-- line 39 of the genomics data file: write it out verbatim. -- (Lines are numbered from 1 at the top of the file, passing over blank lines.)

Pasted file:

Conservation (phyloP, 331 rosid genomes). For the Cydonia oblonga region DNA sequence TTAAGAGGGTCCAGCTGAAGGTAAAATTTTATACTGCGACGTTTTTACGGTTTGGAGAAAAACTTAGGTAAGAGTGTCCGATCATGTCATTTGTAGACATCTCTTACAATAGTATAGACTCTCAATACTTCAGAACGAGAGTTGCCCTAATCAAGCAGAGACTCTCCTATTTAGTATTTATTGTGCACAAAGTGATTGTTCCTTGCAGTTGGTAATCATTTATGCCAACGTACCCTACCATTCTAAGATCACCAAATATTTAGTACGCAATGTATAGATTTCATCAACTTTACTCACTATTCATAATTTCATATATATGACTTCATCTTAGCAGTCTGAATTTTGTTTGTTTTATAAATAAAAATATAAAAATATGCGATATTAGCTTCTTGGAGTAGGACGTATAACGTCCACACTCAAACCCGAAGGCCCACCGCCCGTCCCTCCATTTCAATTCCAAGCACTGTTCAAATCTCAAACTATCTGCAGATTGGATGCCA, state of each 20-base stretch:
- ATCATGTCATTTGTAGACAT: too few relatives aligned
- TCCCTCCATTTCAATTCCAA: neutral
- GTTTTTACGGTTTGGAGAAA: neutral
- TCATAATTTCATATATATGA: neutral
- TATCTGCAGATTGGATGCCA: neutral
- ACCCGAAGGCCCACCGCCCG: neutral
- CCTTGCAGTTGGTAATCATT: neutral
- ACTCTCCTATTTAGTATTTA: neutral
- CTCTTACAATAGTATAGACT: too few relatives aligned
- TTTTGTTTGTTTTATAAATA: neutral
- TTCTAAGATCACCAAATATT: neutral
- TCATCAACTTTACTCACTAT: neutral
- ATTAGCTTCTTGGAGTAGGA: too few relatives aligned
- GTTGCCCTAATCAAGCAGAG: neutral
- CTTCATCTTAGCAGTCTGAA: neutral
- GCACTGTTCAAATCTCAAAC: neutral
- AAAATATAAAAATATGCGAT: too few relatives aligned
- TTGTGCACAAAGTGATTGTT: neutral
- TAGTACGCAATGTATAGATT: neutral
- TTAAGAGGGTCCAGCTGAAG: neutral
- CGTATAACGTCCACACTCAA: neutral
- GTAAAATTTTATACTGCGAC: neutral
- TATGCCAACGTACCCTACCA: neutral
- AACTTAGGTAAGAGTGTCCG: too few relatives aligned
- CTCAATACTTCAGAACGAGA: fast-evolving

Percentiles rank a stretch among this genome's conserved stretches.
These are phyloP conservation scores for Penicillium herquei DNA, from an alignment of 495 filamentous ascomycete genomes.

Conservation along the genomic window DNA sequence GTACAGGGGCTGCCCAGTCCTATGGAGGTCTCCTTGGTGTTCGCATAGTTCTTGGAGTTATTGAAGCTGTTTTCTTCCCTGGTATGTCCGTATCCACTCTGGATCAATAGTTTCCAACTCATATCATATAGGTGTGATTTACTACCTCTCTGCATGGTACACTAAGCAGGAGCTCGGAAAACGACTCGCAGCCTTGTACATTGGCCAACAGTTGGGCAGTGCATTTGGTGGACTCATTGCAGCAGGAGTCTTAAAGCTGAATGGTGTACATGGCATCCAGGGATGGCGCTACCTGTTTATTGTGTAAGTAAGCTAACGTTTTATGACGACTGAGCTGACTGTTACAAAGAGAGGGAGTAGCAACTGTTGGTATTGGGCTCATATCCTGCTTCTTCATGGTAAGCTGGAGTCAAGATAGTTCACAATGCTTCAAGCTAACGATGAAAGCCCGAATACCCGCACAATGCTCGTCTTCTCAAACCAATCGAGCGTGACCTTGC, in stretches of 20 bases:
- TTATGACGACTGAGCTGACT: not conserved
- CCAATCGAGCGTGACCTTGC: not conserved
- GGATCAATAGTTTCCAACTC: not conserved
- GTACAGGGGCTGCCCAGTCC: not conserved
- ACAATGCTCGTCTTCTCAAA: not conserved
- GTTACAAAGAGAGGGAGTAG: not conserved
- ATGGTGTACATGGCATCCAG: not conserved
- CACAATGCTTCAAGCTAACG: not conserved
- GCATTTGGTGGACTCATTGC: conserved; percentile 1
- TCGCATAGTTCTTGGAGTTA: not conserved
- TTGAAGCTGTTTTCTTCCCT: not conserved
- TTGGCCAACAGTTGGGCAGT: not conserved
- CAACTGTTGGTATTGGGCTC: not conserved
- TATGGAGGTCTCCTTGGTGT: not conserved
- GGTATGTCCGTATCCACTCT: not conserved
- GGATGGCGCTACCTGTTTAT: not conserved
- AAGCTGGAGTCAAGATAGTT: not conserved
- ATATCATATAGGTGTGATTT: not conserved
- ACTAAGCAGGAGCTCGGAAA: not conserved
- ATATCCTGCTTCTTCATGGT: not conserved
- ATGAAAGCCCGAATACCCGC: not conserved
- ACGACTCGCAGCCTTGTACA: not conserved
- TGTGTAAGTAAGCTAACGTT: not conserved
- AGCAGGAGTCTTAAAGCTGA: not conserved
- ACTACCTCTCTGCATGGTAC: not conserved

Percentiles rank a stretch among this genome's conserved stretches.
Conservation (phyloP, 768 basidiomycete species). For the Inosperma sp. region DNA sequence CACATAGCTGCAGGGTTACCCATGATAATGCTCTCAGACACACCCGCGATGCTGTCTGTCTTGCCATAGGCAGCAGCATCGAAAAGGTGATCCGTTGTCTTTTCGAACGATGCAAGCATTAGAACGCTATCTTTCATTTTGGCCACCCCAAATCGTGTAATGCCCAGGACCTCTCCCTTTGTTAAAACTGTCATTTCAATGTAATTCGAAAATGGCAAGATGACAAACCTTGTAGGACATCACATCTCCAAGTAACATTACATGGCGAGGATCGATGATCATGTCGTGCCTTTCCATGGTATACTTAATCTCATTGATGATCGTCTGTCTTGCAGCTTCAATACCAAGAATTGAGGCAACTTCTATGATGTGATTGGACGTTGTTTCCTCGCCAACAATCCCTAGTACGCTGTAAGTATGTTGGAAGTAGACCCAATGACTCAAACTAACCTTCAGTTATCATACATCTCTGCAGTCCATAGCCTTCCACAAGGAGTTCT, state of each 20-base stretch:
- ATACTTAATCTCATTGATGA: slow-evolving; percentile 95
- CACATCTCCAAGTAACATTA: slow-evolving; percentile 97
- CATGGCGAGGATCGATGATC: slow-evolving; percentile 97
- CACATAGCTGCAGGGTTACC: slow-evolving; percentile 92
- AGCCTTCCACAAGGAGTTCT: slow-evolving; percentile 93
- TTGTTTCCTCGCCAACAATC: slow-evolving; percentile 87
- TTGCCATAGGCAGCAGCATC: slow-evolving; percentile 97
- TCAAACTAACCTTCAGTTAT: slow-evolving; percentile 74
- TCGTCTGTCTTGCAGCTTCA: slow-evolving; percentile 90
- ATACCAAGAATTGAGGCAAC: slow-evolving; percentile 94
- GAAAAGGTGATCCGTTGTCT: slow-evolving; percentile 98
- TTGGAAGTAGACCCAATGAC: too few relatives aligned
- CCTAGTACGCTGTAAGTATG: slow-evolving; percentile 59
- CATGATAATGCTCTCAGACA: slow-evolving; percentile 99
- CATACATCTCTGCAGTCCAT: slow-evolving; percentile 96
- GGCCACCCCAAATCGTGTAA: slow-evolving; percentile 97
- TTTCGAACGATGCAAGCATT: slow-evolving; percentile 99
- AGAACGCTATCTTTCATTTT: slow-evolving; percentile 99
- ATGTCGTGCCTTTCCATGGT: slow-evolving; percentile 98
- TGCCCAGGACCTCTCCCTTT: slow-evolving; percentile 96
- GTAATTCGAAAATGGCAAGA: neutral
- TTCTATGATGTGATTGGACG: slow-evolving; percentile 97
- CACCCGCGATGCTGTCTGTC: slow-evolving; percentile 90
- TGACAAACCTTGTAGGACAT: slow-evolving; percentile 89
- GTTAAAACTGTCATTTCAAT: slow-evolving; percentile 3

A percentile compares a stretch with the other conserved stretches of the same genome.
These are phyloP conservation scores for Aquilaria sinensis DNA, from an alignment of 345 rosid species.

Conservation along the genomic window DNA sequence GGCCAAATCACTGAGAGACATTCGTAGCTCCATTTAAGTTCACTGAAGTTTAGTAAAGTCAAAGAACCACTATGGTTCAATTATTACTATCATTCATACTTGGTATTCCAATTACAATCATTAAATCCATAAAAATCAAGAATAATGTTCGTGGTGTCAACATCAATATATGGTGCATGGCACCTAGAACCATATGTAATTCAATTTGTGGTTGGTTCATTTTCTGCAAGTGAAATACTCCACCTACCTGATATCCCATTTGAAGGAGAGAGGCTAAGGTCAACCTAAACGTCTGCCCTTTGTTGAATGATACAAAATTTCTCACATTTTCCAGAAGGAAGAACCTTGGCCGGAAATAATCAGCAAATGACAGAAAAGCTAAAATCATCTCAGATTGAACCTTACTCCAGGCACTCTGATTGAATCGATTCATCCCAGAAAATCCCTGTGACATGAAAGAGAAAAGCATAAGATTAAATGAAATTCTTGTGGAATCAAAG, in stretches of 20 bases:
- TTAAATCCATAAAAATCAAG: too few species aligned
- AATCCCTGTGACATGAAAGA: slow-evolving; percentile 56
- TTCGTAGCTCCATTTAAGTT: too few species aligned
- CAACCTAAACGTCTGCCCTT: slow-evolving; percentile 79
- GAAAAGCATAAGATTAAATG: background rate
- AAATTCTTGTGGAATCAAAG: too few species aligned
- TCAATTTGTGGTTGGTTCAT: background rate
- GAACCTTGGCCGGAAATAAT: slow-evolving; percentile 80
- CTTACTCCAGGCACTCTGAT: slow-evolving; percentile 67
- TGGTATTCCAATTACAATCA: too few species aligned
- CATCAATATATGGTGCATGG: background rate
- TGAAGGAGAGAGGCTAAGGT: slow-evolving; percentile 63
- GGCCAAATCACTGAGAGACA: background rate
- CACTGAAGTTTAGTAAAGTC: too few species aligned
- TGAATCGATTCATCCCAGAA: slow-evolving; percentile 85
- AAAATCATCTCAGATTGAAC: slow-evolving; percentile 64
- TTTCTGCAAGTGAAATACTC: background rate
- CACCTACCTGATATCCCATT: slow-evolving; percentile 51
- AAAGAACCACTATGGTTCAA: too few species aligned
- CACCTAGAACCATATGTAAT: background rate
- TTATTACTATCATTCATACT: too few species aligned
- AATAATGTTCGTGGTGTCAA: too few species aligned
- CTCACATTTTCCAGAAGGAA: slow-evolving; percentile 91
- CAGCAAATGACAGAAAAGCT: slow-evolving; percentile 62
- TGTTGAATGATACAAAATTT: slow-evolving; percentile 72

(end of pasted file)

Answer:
- TCGCATAGTTCTTGGAGTTA: not conserved